Involving women in forestry can reduce pressure on deforestation and improve forest management, but they need assistance to enable their enterprises to grow. This was one of the conclusions to arise from a panel discussion on “women and markets” convened by the Civil Society Advisory Group on day 4 of the 55th Session of the International Tropical Timber Council.
Yawa Edzodzinam Dogbe said that, in Togo, women had taken the initiative to intervene in the sustainable management of forests through actions that reduce pressure on forests.
Ms Dogbe is a member of the African Women’s Network for Community Management of Forests (REFACOF), a non-governmental organization (NGO) promoting collective action by African women to address social, political, legal and economic challenges related to forest management in Africa. REFACOF has chapters in several countries on the continent.
Ms Dogbe said that a group of about 60 women’s NGOs in Togo had joined forces to implement a small project financed by the World Bank to promote the use of improved stoves in rural households. The project had worked in 60 townships to raise awareness of the effects of climate change, the causes and consequences of deforestation and the benefits of using improved cookstoves. Some 2000 improved metal and ceramic stoves had been distributed in 2000 rural households. Three hundred rural women entrepreneurs had received training in the manufacture of improved cookstoves, which they are now selling in local markets.
According to Ms Dogbe, the use of improved stoves in rural households has made it possible to reduce the consumption of wood energy, the time women spend cooking, and household costs incurred by women.
Ms Dogbe expressed the hope that financial support will be forthcoming for a national capacity-building programme for rural women entrepreneurs that would help scale up the manufacture and commercialization of improved stoves to national and regional markets.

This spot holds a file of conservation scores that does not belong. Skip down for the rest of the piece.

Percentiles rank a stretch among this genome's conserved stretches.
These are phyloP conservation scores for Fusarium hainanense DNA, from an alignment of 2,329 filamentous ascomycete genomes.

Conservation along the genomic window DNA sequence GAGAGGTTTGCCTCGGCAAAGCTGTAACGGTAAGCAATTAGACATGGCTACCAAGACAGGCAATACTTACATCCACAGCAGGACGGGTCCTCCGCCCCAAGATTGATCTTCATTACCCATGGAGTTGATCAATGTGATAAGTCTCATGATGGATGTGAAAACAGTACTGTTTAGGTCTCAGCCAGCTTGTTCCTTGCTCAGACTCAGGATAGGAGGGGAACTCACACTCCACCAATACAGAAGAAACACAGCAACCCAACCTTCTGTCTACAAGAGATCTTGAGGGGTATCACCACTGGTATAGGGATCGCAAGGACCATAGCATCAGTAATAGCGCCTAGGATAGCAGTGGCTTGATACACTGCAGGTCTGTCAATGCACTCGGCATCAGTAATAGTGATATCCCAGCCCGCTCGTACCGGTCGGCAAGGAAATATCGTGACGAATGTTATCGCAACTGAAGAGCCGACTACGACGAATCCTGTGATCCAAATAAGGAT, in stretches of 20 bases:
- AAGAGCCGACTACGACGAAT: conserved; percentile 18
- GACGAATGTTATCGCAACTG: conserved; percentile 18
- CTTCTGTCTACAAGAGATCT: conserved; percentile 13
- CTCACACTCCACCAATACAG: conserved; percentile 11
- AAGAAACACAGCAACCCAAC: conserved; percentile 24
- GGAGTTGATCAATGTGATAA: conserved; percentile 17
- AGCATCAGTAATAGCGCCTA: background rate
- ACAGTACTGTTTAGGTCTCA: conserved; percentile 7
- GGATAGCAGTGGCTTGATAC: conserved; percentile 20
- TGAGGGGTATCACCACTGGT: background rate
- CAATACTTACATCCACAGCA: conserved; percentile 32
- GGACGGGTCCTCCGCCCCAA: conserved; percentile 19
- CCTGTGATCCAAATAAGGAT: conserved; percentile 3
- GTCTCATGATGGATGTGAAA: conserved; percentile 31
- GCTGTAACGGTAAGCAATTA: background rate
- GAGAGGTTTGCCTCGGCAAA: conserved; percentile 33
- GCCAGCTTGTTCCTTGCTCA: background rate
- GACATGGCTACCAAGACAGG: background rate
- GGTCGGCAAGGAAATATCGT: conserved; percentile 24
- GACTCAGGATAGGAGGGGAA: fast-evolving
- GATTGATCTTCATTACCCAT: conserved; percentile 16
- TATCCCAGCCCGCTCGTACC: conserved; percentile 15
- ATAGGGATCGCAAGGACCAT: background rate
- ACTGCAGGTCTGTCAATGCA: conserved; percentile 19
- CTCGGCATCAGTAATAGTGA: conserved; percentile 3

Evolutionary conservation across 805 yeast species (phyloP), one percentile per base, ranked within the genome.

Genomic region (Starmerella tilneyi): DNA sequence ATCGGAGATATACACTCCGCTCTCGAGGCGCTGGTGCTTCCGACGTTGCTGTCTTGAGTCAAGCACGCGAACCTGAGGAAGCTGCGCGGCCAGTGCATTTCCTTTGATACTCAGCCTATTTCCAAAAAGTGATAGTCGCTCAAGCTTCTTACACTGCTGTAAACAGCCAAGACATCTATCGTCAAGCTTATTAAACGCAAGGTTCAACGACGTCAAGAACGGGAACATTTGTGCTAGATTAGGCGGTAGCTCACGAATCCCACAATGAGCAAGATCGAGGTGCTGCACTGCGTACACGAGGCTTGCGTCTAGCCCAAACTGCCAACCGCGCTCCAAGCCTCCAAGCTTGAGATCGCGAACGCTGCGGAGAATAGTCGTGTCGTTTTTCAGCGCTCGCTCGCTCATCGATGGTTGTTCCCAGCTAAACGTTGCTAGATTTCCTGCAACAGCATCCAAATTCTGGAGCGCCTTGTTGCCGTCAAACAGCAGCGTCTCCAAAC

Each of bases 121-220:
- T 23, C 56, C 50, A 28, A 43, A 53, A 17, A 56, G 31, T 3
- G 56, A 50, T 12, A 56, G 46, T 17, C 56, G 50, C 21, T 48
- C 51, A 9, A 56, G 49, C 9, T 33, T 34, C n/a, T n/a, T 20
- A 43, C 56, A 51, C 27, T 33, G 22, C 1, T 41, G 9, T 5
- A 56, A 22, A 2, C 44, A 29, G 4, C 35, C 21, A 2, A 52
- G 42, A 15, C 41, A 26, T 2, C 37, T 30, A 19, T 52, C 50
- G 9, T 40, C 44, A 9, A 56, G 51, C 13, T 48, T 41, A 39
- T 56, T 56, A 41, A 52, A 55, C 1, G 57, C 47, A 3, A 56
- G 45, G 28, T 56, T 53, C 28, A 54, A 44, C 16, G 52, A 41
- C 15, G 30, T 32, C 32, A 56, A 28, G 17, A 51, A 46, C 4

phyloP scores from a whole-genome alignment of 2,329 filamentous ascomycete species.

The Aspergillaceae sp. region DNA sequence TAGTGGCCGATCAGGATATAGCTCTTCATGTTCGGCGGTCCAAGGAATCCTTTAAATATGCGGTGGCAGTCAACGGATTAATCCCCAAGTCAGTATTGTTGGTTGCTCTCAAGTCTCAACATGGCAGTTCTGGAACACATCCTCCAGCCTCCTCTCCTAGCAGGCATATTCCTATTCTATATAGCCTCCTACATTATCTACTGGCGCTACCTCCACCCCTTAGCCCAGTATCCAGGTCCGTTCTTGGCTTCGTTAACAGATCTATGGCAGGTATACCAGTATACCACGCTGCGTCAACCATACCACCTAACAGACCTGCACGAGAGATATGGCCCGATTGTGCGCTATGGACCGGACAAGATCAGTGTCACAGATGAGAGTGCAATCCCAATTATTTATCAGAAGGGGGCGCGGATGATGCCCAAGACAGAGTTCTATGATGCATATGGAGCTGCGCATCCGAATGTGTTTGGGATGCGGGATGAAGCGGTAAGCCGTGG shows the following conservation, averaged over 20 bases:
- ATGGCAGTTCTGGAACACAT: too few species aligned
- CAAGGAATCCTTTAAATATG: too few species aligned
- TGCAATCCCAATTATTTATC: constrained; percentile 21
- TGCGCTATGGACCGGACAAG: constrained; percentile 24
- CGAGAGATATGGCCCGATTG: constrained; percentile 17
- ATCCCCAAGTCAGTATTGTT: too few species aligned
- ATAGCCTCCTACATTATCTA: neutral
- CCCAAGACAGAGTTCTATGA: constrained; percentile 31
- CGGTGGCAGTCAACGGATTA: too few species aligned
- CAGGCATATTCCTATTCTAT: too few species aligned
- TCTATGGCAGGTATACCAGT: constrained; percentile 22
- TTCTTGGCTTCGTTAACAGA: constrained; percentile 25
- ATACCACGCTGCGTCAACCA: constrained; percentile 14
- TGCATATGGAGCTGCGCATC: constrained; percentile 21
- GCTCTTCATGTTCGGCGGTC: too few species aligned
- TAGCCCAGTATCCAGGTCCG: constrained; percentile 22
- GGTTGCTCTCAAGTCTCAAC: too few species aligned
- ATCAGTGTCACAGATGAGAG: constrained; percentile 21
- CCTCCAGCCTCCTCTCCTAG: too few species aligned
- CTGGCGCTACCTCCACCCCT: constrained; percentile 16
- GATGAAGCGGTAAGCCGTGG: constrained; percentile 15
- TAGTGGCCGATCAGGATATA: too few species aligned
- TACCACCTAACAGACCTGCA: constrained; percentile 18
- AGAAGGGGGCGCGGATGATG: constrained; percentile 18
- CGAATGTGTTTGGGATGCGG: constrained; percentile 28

Another speaker on the panel, Rachel Awoussi Boyindjo, from the NGO Dimension Humaine in Togo, said women play extremely important roles in forestry in her country.
“They cut the wood and transport it, they produce charcoal, and they help reforest degraded areas,” she said.
According to Ms Boyindjo, women account for 97% of the charcoal market in Togo and 35–40% of the lumber market. They also produce large quantities of palm oil harvested in forests, generating considerable revenues. Such activities enable women to make important contributions to family, community and national economies and reduce pressure on natural ecosystems.
Nevertheless, said Ms Boyindjo, women work mostly in the informal sector and face many problems because of this; moreover, women still lacked adequate access to land and forests for developing their enterprises. She called for more support for reforestation, the allocation of forests and land to women, capacity building for women, and improvements in the legal framework to enable small producers, especially women, to develop their businesses.
During the panel discussion, REFACOF president Cécile Ndjebet announced the launch of the REFACOF chapter in Togo. She reported that REFACOF had convened a two-day workshop—funded by ITTO—in Lomé immediately before the Council session. The aim of the workshop, which was attended by 24 Togolese women involved in various aspects of forest management, was to inform participants of the work of ITTO and thereby enable them to participate actively in the Council session.
In closing the panel, moderator Sheam Satkuru from the ITTO Secretariat said the striking point in the presentations was the ways in which involving women in forestry can help reduce forest degradation and loss. Nevertheless, she said, women entrepreneurs need assistance in legalizing their enterprises and developing their capacity to operate profitable, efficient businesses. Ms Satkuru pointed out that ITTO’s Legal and Sustainable Supply Chains pilot programme could help address these needs.
Click here to access the presentations
of the "women and markets" panel.